Here & There: A personal history of time

Not too long now and it’ll be Christmas and New Year. Like me, you may be looking back on 2022. Time to reflect. And to hope that 2023 may be better.

I sincerely wish that it is. For you. For all of us.

Anyway the story of time measuring devices makes for fascinating study. A superb introduction to how much impact they’ve had on our lives can be found in Dava Sobel’s book, ‘Longitude: The True Story of a Lone Genius Who Solved the Greatest Scientific Problem of his Time’. It’s the story of John Harrison, clock and watchmaker extraordinaire, who won a prize for making a chronometer (basically a timepiece for measuring longitude at sea) which revolutionised navigation, helping to save tens of thousands of lives by being able to accurately measure when a ship was approaching land. He was a Yorkshireman, tha knos. Great book.

From shadow clocks sand clocks candle clocks foliot clocks to pendulum clocks balance wheel clocks and with that to pocket watches then wristwatches to electric clocks electronic clocks and watches quartz clocks and watches to atomic clocks capable of measuring time with almost incomprehensible degrees of accuracy over thousands of years and now, of course, our mobile phones – which also tell the time with pinpoint accuracy anyway. Oh, and it’s also worth mentioning Einstein’s space-time theory, a scientifically proven phenomenon, where time can be stretched.

But we know that anyway otherwise how, on bus times updates, can you explain that one due in two minutes becomes four minutes, ten minutes, back to eight minutes, then again to ten minutes, sometimes being lost in space/time completely, the bus not appearing at all?

When all you want to do is get home.

Time to confess. I didn’t fit in well at school, so I left at fifteen without a clue about what I was going to do, and after a stint at window dressing, then factory-line work spray-painting Plaster-of-Paris budgies … I got missen a trade.

Which presented a different connection with time because, back then, I became a horologist. There may be those of us who don’t know what a horologist is because you rarely hear it bandied about these days. It’s someone who makes, or repairs, watches and clocks. Me? I used to be a watch and clock repairer, apprenticed at H Fagelman’s Jewellers, Hyde Park repairing clocks, then moving to TS and H Davis in Leeds City Centre repairing watches.

The jeweller’s shop was up one of those ginnels running off Briggate. But that was some time ago, 1970. It’s now The Angel pub. And that’s about the only thing that we can be really certain of… (no, not the chance to drink a pint, that ain’t going to change any time soon) … drum roll

Everything changes.

The stability of a trade coupled with day release at Bradford Technical College increased my self-confidence no end and, on retaking my final grade exam in Horological Theory I got 90%, becoming the top student in the country and being awarded an engraved Omega watch prize, and being able to apply for, and to become, a Fellow of The British Horological Institute. Say that with a posh accent and it can sound very impressive.

Peter Richard Haughton, FBHI! Woah! And, I’d had some laughs. Like the time I was carrying a Vienna Regulator wall clock under my arm and a passerby asked, “’Ave you got ’time on you, pal?” And I don’t think he mean it as a joke because, after checking my wristwatch he just said, “Ta”.

But it was time to move on, and here’s why – the advent of quartz watches in the seventies meant you could buy a watch at a garage for a couple of quid. And I began to realise that I was being paid the same as an unqualified shop assistant gets.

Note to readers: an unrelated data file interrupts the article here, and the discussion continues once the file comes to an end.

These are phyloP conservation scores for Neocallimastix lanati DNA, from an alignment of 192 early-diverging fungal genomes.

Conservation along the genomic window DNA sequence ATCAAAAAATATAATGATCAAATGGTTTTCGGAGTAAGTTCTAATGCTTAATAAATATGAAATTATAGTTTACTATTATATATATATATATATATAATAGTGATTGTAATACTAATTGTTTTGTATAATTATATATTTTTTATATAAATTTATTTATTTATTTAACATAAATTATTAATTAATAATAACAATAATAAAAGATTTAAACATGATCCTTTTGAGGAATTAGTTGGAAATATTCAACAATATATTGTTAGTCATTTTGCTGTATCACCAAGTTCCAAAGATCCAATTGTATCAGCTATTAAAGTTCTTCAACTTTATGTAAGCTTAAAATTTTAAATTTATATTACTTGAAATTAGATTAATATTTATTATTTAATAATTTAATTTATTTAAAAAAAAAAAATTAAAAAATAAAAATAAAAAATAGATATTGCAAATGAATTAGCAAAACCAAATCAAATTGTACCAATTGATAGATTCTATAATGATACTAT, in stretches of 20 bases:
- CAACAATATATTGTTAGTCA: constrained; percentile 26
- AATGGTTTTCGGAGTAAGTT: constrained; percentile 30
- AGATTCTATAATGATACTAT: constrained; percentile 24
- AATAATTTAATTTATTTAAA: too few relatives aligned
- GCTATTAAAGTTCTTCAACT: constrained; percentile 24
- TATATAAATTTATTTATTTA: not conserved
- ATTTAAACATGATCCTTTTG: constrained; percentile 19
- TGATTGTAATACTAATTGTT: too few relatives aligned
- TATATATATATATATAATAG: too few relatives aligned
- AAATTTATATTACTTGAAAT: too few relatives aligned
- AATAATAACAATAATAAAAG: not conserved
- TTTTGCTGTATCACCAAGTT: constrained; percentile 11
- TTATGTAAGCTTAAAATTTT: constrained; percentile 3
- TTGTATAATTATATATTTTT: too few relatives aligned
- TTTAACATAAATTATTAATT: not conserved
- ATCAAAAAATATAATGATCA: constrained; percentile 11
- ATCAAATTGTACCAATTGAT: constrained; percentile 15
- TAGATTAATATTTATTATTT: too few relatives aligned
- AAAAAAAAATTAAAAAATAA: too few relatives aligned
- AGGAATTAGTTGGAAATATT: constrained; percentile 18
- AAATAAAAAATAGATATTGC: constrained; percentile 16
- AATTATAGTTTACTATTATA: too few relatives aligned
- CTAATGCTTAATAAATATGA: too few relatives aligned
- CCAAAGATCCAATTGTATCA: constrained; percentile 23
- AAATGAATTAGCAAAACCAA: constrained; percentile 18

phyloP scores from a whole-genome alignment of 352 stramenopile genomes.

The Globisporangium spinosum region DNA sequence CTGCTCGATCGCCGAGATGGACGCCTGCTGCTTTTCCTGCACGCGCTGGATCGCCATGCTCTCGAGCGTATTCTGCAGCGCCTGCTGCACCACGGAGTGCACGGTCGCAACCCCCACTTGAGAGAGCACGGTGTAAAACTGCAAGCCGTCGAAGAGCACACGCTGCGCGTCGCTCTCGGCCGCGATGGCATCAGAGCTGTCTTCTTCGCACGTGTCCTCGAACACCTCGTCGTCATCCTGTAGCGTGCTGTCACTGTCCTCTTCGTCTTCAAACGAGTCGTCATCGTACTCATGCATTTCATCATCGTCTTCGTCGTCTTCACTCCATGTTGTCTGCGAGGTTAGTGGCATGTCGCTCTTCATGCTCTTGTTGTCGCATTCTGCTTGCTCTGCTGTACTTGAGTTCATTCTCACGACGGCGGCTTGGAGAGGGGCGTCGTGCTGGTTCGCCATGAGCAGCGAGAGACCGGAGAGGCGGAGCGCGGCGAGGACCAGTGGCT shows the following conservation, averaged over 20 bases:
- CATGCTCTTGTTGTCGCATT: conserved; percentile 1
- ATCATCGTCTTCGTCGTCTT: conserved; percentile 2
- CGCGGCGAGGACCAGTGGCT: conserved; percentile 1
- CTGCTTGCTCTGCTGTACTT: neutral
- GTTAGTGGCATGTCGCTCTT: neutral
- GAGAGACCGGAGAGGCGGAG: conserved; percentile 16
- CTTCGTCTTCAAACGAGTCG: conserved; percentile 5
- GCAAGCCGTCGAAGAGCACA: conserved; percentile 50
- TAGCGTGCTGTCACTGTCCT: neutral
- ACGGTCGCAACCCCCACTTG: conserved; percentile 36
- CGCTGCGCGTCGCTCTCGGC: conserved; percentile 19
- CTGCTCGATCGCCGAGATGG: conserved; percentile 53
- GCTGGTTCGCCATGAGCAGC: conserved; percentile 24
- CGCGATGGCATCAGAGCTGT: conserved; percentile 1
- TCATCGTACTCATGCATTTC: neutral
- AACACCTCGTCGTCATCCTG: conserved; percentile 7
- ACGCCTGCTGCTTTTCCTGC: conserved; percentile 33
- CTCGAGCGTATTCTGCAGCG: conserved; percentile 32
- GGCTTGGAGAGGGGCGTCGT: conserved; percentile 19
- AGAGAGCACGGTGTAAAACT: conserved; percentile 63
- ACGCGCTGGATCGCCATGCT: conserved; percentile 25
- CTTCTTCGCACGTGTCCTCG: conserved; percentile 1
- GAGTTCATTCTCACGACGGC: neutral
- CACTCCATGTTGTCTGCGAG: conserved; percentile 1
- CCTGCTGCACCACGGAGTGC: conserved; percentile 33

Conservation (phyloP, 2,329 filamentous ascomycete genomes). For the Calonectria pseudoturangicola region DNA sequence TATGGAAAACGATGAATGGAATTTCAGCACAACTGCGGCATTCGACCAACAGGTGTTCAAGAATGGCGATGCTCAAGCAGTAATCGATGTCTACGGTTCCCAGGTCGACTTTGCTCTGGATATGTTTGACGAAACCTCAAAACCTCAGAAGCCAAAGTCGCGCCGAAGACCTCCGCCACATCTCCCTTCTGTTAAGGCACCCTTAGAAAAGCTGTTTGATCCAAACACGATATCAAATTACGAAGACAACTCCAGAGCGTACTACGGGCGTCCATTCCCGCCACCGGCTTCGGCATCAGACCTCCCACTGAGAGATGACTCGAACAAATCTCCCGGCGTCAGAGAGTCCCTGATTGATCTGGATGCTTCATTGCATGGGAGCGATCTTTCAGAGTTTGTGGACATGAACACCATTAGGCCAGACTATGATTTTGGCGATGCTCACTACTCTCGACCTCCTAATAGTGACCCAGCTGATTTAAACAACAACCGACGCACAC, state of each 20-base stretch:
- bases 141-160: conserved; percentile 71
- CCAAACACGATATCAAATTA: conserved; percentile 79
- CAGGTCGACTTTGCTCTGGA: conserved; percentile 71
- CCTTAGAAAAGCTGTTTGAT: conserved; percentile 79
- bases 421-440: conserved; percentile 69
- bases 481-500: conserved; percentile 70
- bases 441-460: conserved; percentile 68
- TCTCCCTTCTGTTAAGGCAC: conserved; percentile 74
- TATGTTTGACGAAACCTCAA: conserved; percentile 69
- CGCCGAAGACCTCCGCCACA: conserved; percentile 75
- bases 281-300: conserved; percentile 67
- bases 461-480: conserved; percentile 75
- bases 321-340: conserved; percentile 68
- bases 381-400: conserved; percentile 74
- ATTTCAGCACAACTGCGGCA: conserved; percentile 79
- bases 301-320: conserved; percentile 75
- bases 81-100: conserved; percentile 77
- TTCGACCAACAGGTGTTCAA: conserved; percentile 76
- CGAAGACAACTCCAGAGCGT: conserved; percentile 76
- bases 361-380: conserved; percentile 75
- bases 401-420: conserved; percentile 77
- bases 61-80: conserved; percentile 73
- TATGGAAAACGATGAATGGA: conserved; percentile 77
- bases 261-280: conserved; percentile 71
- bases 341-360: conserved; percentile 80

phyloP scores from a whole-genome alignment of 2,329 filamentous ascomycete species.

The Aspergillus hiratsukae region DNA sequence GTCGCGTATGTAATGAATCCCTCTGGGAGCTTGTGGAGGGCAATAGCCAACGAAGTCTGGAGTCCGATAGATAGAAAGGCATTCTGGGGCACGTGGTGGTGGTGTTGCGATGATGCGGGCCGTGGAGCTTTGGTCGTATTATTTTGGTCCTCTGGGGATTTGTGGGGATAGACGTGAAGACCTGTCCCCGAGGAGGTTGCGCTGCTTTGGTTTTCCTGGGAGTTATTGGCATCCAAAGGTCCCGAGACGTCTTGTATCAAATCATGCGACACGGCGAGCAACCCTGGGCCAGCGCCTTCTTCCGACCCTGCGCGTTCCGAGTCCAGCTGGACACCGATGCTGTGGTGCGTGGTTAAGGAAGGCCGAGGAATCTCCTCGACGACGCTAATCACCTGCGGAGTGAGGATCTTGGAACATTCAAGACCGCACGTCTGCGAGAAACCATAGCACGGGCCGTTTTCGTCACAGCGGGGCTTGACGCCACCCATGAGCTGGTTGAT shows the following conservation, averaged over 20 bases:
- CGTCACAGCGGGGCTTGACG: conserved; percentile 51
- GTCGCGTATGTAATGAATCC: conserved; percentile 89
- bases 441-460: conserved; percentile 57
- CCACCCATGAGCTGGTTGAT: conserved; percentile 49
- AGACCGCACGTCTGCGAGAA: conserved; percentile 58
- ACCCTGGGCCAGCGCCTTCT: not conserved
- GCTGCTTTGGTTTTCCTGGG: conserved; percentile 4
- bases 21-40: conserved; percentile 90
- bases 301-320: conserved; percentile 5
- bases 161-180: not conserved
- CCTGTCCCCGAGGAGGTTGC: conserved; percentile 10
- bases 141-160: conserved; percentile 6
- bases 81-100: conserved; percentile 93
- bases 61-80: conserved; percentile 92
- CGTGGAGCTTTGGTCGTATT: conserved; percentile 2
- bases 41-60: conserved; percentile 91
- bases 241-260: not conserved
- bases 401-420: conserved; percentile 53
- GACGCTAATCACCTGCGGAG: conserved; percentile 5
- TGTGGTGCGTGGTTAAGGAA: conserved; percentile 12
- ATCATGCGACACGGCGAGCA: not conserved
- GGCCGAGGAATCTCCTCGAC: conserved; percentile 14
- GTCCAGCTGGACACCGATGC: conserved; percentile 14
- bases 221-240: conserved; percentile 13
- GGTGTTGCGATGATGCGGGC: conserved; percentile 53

That’s when I trained to become a teacher – causing everyone in my family to laugh their socks off bearing in mind my own school experience.

And, with the passage of time I find myself now chatting to a student the other day on the bus passing Leeds University about when I was on a course there in the nighties, on my way home from the very bus stop she’d got on at but looking down to notice that the true-teacher-Clarks-Cornish-pasty shoes I’d been wearing all day didn’t match.

You know, that old joke about the pupil saying, “Sir, you’ve got odd socks on!” the teacher replying with,“Hmmm, that’s strange! I have another pair at home, just like these”. She was doing an MSc in something IT I couldn’t even pronounce. And I’ve been to college. From this wrinkly-gnarled old timer’s perspective she looked like a young kid of seventeen. But she couldn’t have been, because she’d have already done three years at uni to be on a MSc course.

So get ready to move over, Jeff Bezos.

The time’s come, though, when we’ll be moving from South Leeds to live by the coast. Our new home’s on a terrace which was built for ironstone miners 150 years ago. So, the clock I’m waiting on from E-Bay and which I’m going to do up (left, a Smiths Enfield Bakelite 8 day circa 20’s/40’s mantle striking clock) should look the bees-knees there. Measuring the passage of time – but in an older way, the sound of the hours being struck being … so sonorous.

But, in terms of submitting more stories to South Leeds Life … unfortunately, it’s time to call ‘time’.

Wishing you all a great Christmas, whatever your faith or non-faith. All the best for the New Year.


This post was written by Peter Haughton


Whilst you’re here, can we ask a favour?

South Leeds Life is published by a not-for-profit social enterprise. We keep our costs as low as possible but we’ve been hit by increases in the print costs for our monthly newspaper – up 50% so far this year.

Could you help support local community news by making a one off donation, or even better taking out a supporters subscription?

Donate here, or sign up for a subscription at

Thank you for your support